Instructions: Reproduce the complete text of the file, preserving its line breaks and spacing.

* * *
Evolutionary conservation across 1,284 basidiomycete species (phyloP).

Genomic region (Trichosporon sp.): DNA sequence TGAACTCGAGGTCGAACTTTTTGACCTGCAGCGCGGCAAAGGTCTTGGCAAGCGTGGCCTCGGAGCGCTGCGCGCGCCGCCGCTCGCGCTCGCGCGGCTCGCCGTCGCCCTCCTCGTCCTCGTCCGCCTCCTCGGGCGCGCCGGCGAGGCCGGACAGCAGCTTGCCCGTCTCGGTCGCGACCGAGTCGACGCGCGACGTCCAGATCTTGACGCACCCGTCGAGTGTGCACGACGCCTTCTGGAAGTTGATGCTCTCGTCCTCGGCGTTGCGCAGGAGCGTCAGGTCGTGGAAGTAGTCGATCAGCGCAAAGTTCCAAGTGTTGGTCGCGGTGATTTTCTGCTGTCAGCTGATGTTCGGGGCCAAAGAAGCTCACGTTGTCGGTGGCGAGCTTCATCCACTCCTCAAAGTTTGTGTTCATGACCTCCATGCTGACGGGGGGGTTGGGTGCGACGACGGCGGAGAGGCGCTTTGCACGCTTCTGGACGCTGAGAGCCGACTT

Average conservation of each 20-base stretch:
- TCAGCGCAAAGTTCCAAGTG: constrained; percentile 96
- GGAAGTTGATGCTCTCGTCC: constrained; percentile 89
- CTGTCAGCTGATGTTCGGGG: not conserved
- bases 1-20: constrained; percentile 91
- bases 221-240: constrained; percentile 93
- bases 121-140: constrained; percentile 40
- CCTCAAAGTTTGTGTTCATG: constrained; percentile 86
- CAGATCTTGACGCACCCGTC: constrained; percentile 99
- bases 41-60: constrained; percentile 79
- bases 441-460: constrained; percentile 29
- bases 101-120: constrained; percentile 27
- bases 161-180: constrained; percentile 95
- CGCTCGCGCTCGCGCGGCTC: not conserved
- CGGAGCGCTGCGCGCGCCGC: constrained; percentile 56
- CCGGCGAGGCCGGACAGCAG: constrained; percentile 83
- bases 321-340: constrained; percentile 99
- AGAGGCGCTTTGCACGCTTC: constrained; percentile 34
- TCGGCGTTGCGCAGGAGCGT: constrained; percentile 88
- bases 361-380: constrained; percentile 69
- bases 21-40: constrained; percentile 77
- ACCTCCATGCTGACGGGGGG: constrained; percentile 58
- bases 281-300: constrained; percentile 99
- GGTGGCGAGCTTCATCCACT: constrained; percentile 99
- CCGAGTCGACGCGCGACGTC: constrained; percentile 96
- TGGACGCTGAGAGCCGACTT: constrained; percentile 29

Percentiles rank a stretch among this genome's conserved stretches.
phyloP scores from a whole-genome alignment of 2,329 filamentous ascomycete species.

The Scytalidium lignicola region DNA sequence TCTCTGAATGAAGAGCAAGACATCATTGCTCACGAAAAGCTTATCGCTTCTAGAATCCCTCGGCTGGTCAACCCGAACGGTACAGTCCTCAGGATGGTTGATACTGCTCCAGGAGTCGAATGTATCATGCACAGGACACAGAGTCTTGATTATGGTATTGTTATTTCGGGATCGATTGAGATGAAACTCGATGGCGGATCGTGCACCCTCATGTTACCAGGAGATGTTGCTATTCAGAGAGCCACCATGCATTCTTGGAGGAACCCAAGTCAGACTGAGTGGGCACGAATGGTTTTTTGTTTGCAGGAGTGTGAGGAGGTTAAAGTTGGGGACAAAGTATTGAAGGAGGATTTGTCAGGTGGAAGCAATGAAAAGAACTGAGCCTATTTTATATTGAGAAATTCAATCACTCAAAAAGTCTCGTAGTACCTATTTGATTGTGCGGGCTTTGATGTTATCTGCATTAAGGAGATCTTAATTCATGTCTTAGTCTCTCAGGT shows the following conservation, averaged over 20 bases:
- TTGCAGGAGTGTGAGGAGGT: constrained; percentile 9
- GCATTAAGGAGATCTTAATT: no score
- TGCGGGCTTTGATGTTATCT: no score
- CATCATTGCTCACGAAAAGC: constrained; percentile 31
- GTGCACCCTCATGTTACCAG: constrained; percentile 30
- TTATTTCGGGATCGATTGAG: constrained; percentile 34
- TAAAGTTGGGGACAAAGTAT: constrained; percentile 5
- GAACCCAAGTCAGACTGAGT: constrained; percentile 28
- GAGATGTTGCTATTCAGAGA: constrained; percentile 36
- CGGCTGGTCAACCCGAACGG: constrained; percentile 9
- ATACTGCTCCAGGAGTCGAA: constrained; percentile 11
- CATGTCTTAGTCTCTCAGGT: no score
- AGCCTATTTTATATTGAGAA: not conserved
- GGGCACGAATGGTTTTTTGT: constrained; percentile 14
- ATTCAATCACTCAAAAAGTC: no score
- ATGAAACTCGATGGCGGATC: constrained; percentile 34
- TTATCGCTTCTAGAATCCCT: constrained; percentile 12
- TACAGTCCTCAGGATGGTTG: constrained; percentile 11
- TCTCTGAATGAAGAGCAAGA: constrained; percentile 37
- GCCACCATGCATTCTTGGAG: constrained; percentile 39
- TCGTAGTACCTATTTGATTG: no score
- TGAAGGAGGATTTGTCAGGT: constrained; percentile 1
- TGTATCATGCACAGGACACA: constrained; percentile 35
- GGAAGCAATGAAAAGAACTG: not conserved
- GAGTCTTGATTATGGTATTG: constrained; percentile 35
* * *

Evolutionary conservation across 1,284 basidiomycete species (phyloP).

Genomic region (Trichosporon sp.): DNA sequence TGAACTCGAGGTCGAACTTTTTGACCTGCAGCGCGGCAAAGGTCTTGGCAAGCGTGGCCTCGGAGCGCTGCGCGCGCCGCCGCTCGCGCTCGCGCGGCTCGCCGTCGCCCTCCTCGTCCTCGTCCGCCTCCTCGGGCGCGCCGGCGAGGCCGGACAGCAGCTTGCCCGTCTCGGTCGCGACCGAGTCGACGCGCGACGTCCAGATCTTGACGCACCCGTCGAGTGTGCACGACGCCTTCTGGAAGTTGATGCTCTCGTCCTCGGCGTTGCGCAGGAGCGTCAGGTCGTGGAAGTAGTCGATCAGCGCAAAGTTCCAAGTGTTGGTCGCGGTGATTTTCTGCTGTCAGCTGATGTTCGGGGCCAAAGAAGCTCACGTTGTCGGTGGCGAGCTTCATCCACTCCTCAAAGTTTGTGTTCATGACCTCCATGCTGACGGGGGGGTTGGGTGCGACGACGGCGGAGAGGCGCTTTGCACGCTTCTGGACGCTGAGAGCCGACTT

Average conservation of each 20-base stretch:
- TCAGCGCAAAGTTCCAAGTG: constrained; percentile 96
- GGAAGTTGATGCTCTCGTCC: constrained; percentile 89
- CTGTCAGCTGATGTTCGGGG: not conserved
- bases 1-20: constrained; percentile 91
- bases 221-240: constrained; percentile 93
- bases 121-140: constrained; percentile 40
- CCTCAAAGTTTGTGTTCATG: constrained; percentile 86
- CAGATCTTGACGCACCCGTC: constrained; percentile 99
- bases 41-60: constrained; percentile 79
- bases 441-460: constrained; percentile 29
- bases 101-120: constrained; percentile 27
- bases 161-180: constrained; percentile 95
- CGCTCGCGCTCGCGCGGCTC: not conserved
- CGGAGCGCTGCGCGCGCCGC: constrained; percentile 56
- CCGGCGAGGCCGGACAGCAG: constrained; percentile 83
- bases 321-340: constrained; percentile 99
- AGAGGCGCTTTGCACGCTTC: constrained; percentile 34
- TCGGCGTTGCGCAGGAGCGT: constrained; percentile 88
- bases 361-380: constrained; percentile 69
- bases 21-40: constrained; percentile 77
- ACCTCCATGCTGACGGGGGG: constrained; percentile 58
- bases 281-300: constrained; percentile 99
- GGTGGCGAGCTTCATCCACT: constrained; percentile 99
- CCGAGTCGACGCGCGACGTC: constrained; percentile 96
- TGGACGCTGAGAGCCGACTT: constrained; percentile 29

Percentiles rank a stretch among this genome's conserved stretches.
phyloP scores from a whole-genome alignment of 2,329 filamentous ascomycete species.

The Scytalidium lignicola region DNA sequence TCTCTGAATGAAGAGCAAGACATCATTGCTCACGAAAAGCTTATCGCTTCTAGAATCCCTCGGCTGGTCAACCCGAACGGTACAGTCCTCAGGATGGTTGATACTGCTCCAGGAGTCGAATGTATCATGCACAGGACACAGAGTCTTGATTATGGTATTGTTATTTCGGGATCGATTGAGATGAAACTCGATGGCGGATCGTGCACCCTCATGTTACCAGGAGATGTTGCTATTCAGAGAGCCACCATGCATTCTTGGAGGAACCCAAGTCAGACTGAGTGGGCACGAATGGTTTTTTGTTTGCAGGAGTGTGAGGAGGTTAAAGTTGGGGACAAAGTATTGAAGGAGGATTTGTCAGGTGGAAGCAATGAAAAGAACTGAGCCTATTTTATATTGAGAAATTCAATCACTCAAAAAGTCTCGTAGTACCTATTTGATTGTGCGGGCTTTGATGTTATCTGCATTAAGGAGATCTTAATTCATGTCTTAGTCTCTCAGGT shows the following conservation, averaged over 20 bases:
- TTGCAGGAGTGTGAGGAGGT: constrained; percentile 9
- GCATTAAGGAGATCTTAATT: no score
- TGCGGGCTTTGATGTTATCT: no score
- CATCATTGCTCACGAAAAGC: constrained; percentile 31
- GTGCACCCTCATGTTACCAG: constrained; percentile 30
- TTATTTCGGGATCGATTGAG: constrained; percentile 34
- TAAAGTTGGGGACAAAGTAT: constrained; percentile 5
- GAACCCAAGTCAGACTGAGT: constrained; percentile 28
- GAGATGTTGCTATTCAGAGA: constrained; percentile 36
- CGGCTGGTCAACCCGAACGG: constrained; percentile 9
- ATACTGCTCCAGGAGTCGAA: constrained; percentile 11
- CATGTCTTAGTCTCTCAGGT: no score
- AGCCTATTTTATATTGAGAA: not conserved
- GGGCACGAATGGTTTTTTGT: constrained; percentile 14
- ATTCAATCACTCAAAAAGTC: no score
- ATGAAACTCGATGGCGGATC: constrained; percentile 34
- TTATCGCTTCTAGAATCCCT: constrained; percentile 12
- TACAGTCCTCAGGATGGTTG: constrained; percentile 11
- TCTCTGAATGAAGAGCAAGA: constrained; percentile 37
- GCCACCATGCATTCTTGGAG: constrained; percentile 39
- TCGTAGTACCTATTTGATTG: no score
- TGAAGGAGGATTTGTCAGGT: constrained; percentile 1
- TGTATCATGCACAGGACACA: constrained; percentile 35
- GGAAGCAATGAAAAGAACTG: not conserved
- GAGTCTTGATTATGGTATTG: constrained; percentile 35